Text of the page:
Our Soapers business will include a line of men’s soap products, including bar soap, liquid soap, and shaving soap.
Our Soapers business will start small and simple, as with the others. When we say that these soaps will be made “from scratch,” we mean it. We will even be producing our own lye.
The traditional soaps will be naturally scent-friendly, which the hunters among us will enjoy. Of the three businesses, this one is expected to be the least capital intensive, and frankly, is the least well-defined at this point. We took a course in soapmaking at Tillers International, which by the way, is a real gift to homesteaders and DIYers. Tillers is also an organization that does good; I highly recommend exploring what they have to offer, especially if you live within a few hours of Scotts, MI, which is just southeast of Kalamazoo. Accommodations are available onsite, so you can stay overnight, as we did for the Blacksmithing I course. In what may be a sign of things to come, John also participated in the Draft Animal Logging course in February 2016.
Experiments in Traditional Soap-Making
As of late summer 2017, we are still in the experimenting phase of our soap product development process. The first step is to make the lye, which is made by leaching potassium hydroxide lye from hardwood ashes. (We use the hardwood ashes that are otherwise a waste product from our Sugarers‘ maple syrup operation. The wood to fire the Sugarers‘ maple syrup operation is in part, waste from the Sawyers’ milling operations.) The resulting lye-water includes a concentration of potassium hydroxide. The settlers in North America would establish the lye concentration by floating an egg in the lye-water. If a nickle to quarter-sized surface of the egg was exposed at the surface, they reckoned it was strong enough to make soap. The subsequent traditional soap-making process was very hit and miss, and by some accounts failed as often as it succeeded.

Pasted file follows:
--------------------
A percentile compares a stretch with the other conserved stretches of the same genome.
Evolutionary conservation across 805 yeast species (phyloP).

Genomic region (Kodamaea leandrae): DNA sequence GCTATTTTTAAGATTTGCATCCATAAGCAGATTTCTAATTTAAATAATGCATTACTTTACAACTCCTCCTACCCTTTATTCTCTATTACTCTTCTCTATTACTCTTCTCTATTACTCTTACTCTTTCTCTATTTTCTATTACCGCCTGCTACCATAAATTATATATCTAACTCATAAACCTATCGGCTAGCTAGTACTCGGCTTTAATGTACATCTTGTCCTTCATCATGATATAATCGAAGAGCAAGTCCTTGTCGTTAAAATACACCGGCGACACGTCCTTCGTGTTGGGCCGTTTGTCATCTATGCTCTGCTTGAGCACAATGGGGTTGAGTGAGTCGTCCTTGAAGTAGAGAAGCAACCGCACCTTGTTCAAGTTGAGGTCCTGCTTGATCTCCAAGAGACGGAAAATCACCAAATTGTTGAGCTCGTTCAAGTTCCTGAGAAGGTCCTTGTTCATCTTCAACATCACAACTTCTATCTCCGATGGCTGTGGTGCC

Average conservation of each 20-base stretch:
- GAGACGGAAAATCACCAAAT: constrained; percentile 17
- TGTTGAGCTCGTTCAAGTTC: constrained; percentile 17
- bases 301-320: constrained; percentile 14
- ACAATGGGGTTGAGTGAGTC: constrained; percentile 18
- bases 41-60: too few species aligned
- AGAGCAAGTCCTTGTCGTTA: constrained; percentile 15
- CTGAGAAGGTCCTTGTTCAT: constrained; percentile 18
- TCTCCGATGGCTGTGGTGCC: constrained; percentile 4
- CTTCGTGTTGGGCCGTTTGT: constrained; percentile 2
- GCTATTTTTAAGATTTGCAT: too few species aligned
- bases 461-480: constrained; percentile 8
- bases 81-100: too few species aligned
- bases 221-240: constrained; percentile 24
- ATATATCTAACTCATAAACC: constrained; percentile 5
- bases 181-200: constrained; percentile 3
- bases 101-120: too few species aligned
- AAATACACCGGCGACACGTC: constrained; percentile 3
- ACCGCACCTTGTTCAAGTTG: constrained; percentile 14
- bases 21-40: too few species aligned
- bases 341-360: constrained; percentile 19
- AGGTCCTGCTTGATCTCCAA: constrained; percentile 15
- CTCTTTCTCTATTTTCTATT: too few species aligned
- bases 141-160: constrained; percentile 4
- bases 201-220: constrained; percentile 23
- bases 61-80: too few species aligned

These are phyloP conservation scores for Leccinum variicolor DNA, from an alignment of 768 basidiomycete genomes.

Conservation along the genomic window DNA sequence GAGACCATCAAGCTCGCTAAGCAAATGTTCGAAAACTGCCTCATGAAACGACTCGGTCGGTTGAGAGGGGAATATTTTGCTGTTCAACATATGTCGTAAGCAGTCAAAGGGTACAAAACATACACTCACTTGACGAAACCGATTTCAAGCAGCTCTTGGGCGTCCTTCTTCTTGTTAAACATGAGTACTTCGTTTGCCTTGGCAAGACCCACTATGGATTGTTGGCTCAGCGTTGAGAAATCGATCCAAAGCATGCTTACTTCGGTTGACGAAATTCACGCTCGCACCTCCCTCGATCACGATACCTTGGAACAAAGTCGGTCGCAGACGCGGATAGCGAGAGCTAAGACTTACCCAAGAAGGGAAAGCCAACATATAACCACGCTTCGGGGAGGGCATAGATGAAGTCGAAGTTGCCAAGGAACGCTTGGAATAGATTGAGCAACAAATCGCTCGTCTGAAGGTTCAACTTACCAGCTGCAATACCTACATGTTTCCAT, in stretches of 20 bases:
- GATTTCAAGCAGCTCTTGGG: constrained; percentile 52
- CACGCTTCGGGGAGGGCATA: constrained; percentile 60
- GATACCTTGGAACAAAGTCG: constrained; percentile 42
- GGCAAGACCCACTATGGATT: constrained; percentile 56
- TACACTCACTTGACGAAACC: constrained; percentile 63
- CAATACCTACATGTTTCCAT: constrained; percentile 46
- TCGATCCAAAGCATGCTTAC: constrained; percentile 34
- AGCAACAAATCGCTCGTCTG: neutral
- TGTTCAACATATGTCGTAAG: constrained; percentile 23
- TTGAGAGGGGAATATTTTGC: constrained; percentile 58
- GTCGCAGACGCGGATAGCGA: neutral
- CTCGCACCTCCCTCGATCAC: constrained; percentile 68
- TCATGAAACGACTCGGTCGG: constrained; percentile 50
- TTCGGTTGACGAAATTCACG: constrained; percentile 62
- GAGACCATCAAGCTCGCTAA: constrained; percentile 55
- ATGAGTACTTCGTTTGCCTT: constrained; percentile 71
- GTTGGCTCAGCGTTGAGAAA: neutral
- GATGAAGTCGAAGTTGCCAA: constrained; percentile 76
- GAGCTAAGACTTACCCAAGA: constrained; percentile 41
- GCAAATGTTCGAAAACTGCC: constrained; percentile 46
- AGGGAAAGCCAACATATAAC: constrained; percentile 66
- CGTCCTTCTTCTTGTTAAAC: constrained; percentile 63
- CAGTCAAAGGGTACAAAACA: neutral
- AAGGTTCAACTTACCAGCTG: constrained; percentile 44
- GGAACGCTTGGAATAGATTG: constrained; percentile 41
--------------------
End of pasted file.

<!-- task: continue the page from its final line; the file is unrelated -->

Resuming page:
The problem is the soap-making is something of an exact science. Precisely the right amount of fat must be mixed with a given amount of lye, to achieve complete saponification of the lye and fat. Too little fat, and there is left-over lye, which can burn the skin. Too little lye, and there will be left-over unsaponified fat.
Modern technology to the rescue! Well, maybe not, at least not so far. In our earliest experiments we used a hydrometer to measure the concentration of lye, and the result was a lot of left-over fat. Okay, how about a fancy, albeit relatively low-end pH meter? Same result. Finally, we measured, weighed, the amount of left-over fat, adjusted our recipe according, and eureka, success was had; we made what is referred to as “soap paste,” which is then diluted to make liquid soap.
Unfortunatley, the trial-and-error method with which we made soap paste is not repeatable, nor scalable. The concentration of lye in the lye-water varies with each batch. We soldier on in search of a solution!
Coming Soon; As Soon as We Can Make it Happen!
We will be selling our soaps online soon. Contact us and we will notify you when it is available.